The Miami Marlins are unlikely to begin the season with their designated starting first baseman, Logan Morrison. Morrison is still recovering from his patellar tendon surgery despite having it done immediately after the season ended. If this indeed does happen, the Marlins would be once again have a problem in that Morrison would be absent from the lineup and unable to develop and recover his hitting stroke while readjusting to first base.
The good news for the Fish is that they anticipated this problem earlier in the offseason and made the appropriate acquisitions to cover themselves for a short time. The Marlins made two moves for first baseman that were designed to add depth to the organization: the Fish selected Joe Mahoney off of waivers from the Baltimore Orioles and they signed Casey Kotchman to a minor league contract when spring training began. Now, both of those players are raking in the early portion of spring training, with Kotchman racking up seven hits in his first 14 plate appearances, while Mahoney has five hits, two of them home runs, in 12 chances.
But who are these guys and what are the odds they can actually contribute both in the short- and long-term? Who is Joe Mahoney, and who is Casey Kotchman?
Mahoney was a former sixth-round draft pick out of the University of Richmond, and he was no slouch in terms of being a prospect. He was listed as the tenth-best prospect on the Baltimore Orioles prior to 2012 by FanGraphs's Marc Hulet. He received mention as the 13th-best prospect in the system by Kevin Goldstein of Baseball Prospectus last season. Each of the last two seasons, he has received mention in the additional list of prospects beyond the top 20 by Minor League Ball's John Sickels as well.
One look at Mahoney and you can see why, as he has a massive 6'7" frame that evaluators could easily see engulfing fastballs and sending them into the bleachers. Mahoney's body was what attracted folks as a potential power-hitting first baseman, but he did not develop that skill until he reached Double-A. His collective Double-A line of .300/.356/.518 was impressive enough to finally warrant some prospect discussion, and he had a shot at reaching the majors at age 25 with the Orioles.
Unfortunately, his 2012 season was horrendous, as he hit just .265/.319/.389 in Triple-A, losing a lot of the batted ball luck that was inflating his hitting line. With that, the Orioles let him go and the Marlins swooped in to pick him up.
Based on that profile, what do the Marlins have in Mahoney? He is large, but only in the past two or three seasons has he shown hints of acceptable power. The big red flag on his resume is how much batted ball luck he needed to even reach those impressive numbers; Mahoney has a career BABIP of .327 in the minors, and you can rest assured he is unlikely that well against major league pitchers. Combine that with respectable but not fantastic strikeout and walk numbers that are sure to dip with a major league transition and you can see why the Fish got Mahoney for free. But if he keeps impressing during spring training, the Marlins might as well look at what they have in the big first baseman.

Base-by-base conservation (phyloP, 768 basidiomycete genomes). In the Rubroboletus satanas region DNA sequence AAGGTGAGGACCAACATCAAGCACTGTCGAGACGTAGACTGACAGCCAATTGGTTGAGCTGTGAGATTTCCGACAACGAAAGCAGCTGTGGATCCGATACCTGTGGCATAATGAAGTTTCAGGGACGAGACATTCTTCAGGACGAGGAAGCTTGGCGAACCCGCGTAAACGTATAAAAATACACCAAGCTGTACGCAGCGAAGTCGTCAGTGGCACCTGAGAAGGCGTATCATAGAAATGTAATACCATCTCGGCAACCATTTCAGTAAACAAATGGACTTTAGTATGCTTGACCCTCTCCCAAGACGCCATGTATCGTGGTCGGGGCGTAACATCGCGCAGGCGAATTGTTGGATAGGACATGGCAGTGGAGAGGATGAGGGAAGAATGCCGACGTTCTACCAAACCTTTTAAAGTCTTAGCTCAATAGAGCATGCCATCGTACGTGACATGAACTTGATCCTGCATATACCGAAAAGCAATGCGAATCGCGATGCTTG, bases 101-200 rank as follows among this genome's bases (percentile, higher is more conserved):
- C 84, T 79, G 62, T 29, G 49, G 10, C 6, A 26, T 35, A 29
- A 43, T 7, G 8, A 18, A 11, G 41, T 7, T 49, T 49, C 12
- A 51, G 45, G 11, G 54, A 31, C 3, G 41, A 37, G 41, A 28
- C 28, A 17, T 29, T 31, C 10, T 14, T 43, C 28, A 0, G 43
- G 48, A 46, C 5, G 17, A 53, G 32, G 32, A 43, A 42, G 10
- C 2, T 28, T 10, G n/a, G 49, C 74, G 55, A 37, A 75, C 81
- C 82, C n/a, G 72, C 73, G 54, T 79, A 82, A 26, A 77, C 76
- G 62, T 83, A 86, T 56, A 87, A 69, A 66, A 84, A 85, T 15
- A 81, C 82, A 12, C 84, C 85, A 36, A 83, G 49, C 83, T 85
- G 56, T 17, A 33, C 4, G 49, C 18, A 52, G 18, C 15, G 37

Kotchman, on the other hand, is a known commodity. After years of being a top prospect, folks quickly realized that his bat was not good enough for the position, as Kotchman lacked power and tried to make up for it by putting the ball in play often. This would have been a functional strategy were he able to better find the gaps, but his career BABIP of .272 in almost 3400 plate appearances indicates that he is not very good at that either. What we have remaining is a consistent, poor-hitting first baseman with a well-known strong glove. Kotchman was once an elite, Gold Glove-caliber first baseman, and for his career, he has averaged five or six runs above average per season by UZR.
No matter how well he plays this spring training, no one will confuse Kotchman as a significant part of a team. Even when he was scorching hot for the Tampa Bay Rays two seasons ago, the team wisely avoided paying him much money and passed on re-signing him. He promptly regressed back to his more typical Kotchman self last year with the Cleveland Indians. The Marlins are unlikely to make the mistake that other teams have easily avoided, but never underestimate a hot streak impressing the front office enough to convince them that Kotchman deserves a bench role.
Who Will it Be?
If the Marlins had to choose one, you would imagine the team would go with Joe Mahoney based on upside alone. While neither player is fantastic, at least Mahoney is 26 years old and has an iota of potential left. In addition, he fills a traditional first baseman appearance and profile that Kotchman has long abolished. Kotchman is 30 years old and not likely to change, and the Marlins are not playing for 2013, so the decision should be made based on potential rather than the certainty of mediocre performance.